What seems to offend homophobes most is that LGBT people are stepping outside of our gender roles; with our sexual activity, but mostly by our social behaviour. And there is directly proportional discrimination in response to the level of gender subversion. In fact, there is an unconscious ranking system at play.  Arguably, a glamorous lesbian couple are far more likely to be accepted (in fact ‘encouraged’ in many male minds…) than a butch lesbian couple. Why? They are both homosexual and should therefore suffer the same castigation. Effeminate men are more likely to be abused in the street, effeminate black men even more so; yes, race plays a part in the gender game, as does class.

I have asked young people to explain to me why I am ok and my gay brothers are not…we are both breaking the rules they impose, why the different punishments? ‘It’s what they do Miss, it’s disgusting’. And we all know what they’re getting at here. We’re talking about defying the natural order in the worst possible way. It is (drum roll please)…man taking the role of woman (feel free to take a break here to flinch and gasp…).

We are only just breaking free of a longstanding patriarchy, ladies and gentlemen, and the shackles, whilst looser and allowing movement, still weigh us down in the form of gender constructs. Historically, men have ruled and women have been submissive. While things are far more equal now (although the gender pay gap and the gender distribution of world leaders is still woeful), you need only to listen to young children playing to know that all things ‘girl’ are less than all things ‘boy’.  Girls hardly ever insult each other with ‘you’re such a boy’, whereas being called a girl is only one step higher than being called gay in the minds of young men. Anything feminine is to be shunned vociferously; ‘boys will be boys’ becomes ‘boys MUST be boys’.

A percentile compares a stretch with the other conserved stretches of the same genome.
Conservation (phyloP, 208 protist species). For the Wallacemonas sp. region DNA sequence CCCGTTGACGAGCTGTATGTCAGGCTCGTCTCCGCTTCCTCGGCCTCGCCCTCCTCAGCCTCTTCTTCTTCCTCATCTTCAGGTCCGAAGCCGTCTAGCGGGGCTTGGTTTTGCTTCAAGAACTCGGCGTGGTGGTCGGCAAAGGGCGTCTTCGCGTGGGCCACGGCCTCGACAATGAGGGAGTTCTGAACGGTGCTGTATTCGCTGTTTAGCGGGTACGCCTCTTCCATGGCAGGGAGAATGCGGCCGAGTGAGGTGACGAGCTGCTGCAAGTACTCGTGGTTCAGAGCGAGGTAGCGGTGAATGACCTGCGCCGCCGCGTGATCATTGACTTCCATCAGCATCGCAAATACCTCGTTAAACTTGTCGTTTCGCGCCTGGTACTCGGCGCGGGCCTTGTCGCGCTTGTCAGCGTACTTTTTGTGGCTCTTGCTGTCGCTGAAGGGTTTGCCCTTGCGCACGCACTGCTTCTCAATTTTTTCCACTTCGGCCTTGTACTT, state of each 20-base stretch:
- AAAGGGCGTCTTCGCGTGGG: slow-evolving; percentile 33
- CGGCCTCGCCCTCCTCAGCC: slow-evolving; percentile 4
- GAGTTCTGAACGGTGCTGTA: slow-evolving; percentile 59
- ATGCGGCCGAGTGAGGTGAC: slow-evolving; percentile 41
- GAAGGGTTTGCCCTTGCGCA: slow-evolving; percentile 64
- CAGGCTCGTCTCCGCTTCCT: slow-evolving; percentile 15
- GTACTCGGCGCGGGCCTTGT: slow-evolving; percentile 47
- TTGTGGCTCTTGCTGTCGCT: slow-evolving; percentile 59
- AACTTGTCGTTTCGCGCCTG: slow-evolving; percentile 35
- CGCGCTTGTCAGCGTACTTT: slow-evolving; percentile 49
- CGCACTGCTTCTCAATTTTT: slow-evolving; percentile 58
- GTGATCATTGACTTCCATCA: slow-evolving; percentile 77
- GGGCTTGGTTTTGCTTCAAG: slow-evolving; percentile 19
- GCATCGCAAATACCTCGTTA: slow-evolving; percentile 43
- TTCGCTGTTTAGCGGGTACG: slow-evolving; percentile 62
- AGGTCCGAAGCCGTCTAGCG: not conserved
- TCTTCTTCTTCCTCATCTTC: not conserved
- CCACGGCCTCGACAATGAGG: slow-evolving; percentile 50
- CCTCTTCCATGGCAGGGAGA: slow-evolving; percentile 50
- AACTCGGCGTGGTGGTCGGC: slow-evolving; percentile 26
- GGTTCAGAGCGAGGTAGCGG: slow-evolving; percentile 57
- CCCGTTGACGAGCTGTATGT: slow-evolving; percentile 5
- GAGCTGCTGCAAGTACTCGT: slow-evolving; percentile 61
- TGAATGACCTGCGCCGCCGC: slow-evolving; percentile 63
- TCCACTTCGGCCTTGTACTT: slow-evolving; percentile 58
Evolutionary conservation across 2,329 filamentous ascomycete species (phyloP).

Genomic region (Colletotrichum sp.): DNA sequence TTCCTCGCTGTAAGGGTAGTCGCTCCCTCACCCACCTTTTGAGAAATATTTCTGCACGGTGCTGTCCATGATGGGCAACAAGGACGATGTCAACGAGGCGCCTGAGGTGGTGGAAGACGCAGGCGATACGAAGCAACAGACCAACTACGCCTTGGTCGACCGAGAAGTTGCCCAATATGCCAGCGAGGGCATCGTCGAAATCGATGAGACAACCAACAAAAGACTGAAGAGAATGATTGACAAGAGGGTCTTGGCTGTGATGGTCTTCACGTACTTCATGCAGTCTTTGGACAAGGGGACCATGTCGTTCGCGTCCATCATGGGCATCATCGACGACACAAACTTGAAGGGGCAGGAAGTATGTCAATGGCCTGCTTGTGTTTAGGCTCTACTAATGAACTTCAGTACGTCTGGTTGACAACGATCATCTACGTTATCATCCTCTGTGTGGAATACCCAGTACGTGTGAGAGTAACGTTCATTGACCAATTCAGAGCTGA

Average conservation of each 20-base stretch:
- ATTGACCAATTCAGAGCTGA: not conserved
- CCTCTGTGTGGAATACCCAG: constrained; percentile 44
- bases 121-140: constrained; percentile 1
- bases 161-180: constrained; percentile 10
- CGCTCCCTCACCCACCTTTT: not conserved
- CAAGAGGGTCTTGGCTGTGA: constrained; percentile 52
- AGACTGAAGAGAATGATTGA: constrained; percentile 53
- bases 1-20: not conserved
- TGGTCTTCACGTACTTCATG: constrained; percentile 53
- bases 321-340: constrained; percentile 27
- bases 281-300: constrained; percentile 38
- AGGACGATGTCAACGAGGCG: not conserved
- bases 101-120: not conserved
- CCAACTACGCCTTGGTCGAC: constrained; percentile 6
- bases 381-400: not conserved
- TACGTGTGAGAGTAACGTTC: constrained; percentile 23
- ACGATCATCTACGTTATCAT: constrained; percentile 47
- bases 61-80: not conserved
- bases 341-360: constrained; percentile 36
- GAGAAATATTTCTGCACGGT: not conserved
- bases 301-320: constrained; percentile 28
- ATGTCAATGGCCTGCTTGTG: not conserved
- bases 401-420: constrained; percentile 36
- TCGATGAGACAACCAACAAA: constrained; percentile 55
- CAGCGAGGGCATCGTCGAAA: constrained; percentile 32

A woman who challenges her gender role by being a lesbian, particularly a butch lesbian, usurps the position of man and might expect some reverberations from those who struggle with this concept (corrective rape in South Africa is an extreme example of these reverberations). And a man who might have feminine traits, hobbies or god forbid, takes the ‘role of a woman’ sexually, is the lowest of the low and provokes such anger in ‘real men’ that he can expect to face violence. This may not resonate with some of you, but ask yourself why we have such different reactions to gay men and lesbians? Isn’t the same norm being offended?